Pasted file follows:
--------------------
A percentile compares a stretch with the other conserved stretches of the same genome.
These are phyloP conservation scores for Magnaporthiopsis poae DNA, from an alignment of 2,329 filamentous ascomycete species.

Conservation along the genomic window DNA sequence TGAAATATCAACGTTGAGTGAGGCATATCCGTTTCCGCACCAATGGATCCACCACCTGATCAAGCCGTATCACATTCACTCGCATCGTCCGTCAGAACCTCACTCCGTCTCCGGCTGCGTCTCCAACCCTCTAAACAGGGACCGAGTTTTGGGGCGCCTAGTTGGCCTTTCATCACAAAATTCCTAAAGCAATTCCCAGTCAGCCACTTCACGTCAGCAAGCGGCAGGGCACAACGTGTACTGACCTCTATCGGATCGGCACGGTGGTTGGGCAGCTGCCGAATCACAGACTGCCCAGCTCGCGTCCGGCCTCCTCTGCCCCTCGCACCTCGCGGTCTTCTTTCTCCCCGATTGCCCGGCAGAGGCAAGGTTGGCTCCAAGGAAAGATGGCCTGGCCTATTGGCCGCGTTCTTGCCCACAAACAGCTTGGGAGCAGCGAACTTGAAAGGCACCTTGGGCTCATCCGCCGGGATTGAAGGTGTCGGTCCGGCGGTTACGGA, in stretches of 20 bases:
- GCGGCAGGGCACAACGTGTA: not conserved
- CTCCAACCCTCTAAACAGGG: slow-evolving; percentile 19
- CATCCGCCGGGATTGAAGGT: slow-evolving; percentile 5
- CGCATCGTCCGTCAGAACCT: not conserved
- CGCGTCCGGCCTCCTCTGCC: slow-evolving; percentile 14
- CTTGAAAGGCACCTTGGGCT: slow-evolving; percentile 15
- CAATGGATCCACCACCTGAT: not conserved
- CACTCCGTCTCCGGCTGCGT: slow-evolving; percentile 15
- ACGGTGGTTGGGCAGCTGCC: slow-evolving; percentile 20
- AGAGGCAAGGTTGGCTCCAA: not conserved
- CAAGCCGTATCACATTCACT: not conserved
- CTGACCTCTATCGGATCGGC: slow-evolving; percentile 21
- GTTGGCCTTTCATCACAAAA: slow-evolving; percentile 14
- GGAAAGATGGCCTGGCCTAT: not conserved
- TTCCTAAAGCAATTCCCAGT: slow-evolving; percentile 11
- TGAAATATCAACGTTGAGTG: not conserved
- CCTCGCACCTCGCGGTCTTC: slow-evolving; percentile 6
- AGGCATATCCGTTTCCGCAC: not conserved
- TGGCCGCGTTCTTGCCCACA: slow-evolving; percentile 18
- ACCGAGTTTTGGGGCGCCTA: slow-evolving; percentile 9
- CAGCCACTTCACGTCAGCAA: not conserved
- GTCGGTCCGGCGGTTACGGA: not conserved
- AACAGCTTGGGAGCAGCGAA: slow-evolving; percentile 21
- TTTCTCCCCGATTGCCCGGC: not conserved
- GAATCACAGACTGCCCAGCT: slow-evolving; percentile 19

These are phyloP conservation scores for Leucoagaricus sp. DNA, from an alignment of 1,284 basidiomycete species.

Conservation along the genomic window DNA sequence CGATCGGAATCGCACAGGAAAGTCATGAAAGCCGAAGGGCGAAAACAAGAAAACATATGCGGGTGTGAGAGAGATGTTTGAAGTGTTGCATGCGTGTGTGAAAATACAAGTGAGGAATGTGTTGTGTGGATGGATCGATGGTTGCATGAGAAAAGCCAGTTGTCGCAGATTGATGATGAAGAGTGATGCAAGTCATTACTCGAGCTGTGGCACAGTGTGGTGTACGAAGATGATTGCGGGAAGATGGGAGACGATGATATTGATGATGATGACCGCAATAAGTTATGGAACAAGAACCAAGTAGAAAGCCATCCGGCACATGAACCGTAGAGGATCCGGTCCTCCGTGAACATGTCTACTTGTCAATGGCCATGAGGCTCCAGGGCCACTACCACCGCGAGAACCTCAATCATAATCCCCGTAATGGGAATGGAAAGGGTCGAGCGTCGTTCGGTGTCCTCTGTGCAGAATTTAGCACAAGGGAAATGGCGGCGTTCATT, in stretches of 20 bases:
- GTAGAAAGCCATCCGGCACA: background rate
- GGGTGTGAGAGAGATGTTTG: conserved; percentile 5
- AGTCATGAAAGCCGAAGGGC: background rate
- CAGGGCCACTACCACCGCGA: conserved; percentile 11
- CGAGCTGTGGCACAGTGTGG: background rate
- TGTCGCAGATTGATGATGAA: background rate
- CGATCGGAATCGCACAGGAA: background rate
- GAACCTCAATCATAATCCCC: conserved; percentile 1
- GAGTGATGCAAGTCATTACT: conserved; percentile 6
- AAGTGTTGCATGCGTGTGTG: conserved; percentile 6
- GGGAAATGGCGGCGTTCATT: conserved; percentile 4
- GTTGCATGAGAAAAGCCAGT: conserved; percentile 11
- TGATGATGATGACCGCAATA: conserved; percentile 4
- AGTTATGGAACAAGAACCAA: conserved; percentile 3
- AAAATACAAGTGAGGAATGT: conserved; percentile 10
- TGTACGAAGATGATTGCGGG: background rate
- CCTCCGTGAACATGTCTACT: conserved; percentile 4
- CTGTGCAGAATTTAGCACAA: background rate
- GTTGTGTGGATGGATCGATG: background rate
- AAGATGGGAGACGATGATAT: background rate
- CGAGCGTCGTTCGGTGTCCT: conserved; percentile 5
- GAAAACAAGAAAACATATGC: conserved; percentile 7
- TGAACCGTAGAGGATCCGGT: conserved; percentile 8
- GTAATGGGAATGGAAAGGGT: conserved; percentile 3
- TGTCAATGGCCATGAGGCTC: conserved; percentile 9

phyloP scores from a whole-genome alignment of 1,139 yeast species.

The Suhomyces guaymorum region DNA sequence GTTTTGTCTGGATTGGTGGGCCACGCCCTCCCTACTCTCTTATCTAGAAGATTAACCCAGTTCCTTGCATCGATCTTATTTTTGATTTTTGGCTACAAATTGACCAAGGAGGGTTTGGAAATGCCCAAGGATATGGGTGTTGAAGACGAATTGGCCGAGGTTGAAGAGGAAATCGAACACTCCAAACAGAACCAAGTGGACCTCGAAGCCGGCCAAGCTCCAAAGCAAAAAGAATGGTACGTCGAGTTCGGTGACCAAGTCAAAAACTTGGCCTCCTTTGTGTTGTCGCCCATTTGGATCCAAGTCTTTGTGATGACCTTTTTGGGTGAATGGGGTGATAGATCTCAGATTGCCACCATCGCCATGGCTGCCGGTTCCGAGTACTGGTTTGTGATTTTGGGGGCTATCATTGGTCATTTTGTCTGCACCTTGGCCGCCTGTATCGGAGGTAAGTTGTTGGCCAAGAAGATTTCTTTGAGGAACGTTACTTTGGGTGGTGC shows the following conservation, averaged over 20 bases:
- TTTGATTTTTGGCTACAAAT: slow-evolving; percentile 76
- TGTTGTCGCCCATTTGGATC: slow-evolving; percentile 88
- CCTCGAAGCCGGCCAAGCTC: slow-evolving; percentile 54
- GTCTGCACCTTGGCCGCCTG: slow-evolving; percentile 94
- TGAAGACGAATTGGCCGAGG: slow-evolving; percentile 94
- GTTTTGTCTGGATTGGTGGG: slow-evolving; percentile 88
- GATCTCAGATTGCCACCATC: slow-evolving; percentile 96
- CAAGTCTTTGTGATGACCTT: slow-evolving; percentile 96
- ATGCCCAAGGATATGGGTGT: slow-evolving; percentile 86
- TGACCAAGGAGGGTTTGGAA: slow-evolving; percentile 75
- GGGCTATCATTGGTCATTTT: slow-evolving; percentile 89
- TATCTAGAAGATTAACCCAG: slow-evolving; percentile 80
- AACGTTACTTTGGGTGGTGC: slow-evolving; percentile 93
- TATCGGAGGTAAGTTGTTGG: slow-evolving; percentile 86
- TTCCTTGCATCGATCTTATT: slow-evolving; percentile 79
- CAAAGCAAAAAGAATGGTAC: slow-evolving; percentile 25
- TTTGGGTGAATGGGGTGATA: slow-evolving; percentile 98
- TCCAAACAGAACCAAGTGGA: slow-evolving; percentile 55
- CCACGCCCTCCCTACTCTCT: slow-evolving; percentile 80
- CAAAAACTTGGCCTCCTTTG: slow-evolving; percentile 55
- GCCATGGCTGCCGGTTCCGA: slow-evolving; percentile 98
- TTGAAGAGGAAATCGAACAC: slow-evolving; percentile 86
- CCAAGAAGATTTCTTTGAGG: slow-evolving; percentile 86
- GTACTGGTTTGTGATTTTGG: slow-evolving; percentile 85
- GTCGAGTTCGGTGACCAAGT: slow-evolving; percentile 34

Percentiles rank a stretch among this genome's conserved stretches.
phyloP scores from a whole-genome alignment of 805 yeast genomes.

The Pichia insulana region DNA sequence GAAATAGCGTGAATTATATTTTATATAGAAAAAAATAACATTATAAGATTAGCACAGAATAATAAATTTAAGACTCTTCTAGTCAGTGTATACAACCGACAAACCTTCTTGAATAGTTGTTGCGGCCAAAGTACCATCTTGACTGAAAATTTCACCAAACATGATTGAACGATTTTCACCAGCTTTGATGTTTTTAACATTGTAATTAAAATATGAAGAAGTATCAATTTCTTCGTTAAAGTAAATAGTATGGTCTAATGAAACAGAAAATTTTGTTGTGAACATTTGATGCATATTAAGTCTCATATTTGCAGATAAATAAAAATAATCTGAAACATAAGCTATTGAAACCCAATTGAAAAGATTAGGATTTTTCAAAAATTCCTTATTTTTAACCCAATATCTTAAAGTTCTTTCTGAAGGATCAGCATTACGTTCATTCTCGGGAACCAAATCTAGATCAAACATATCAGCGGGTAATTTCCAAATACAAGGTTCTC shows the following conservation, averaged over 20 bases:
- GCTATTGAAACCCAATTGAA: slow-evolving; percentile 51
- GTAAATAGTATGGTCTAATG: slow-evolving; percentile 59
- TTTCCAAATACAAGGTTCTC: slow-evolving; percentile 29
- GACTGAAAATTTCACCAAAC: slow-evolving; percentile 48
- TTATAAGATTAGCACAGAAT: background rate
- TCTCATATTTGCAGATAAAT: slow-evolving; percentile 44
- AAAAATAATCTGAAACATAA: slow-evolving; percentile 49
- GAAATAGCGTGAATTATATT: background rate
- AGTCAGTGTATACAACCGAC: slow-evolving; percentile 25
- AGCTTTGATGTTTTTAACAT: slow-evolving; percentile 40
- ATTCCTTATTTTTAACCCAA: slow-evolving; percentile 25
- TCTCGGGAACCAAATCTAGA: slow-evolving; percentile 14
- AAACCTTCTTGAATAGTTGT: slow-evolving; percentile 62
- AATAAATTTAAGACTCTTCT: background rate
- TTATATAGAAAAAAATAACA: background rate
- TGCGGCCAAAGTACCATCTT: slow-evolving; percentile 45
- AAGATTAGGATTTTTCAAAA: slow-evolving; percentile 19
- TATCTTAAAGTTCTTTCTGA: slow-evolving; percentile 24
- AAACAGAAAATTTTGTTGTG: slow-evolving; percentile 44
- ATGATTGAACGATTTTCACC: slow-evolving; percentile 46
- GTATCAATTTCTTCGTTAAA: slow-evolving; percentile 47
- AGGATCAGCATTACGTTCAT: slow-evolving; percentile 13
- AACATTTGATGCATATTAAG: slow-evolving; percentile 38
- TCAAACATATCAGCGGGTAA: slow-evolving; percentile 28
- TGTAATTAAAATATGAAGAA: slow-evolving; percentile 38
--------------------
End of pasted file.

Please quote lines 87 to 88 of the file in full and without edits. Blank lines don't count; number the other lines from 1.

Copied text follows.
- GTAAATAGTATGGTCTAATG: slow-evolving; percentile 59
- TTTCCAAATACAAGGTTCTC: slow-evolving; percentile 29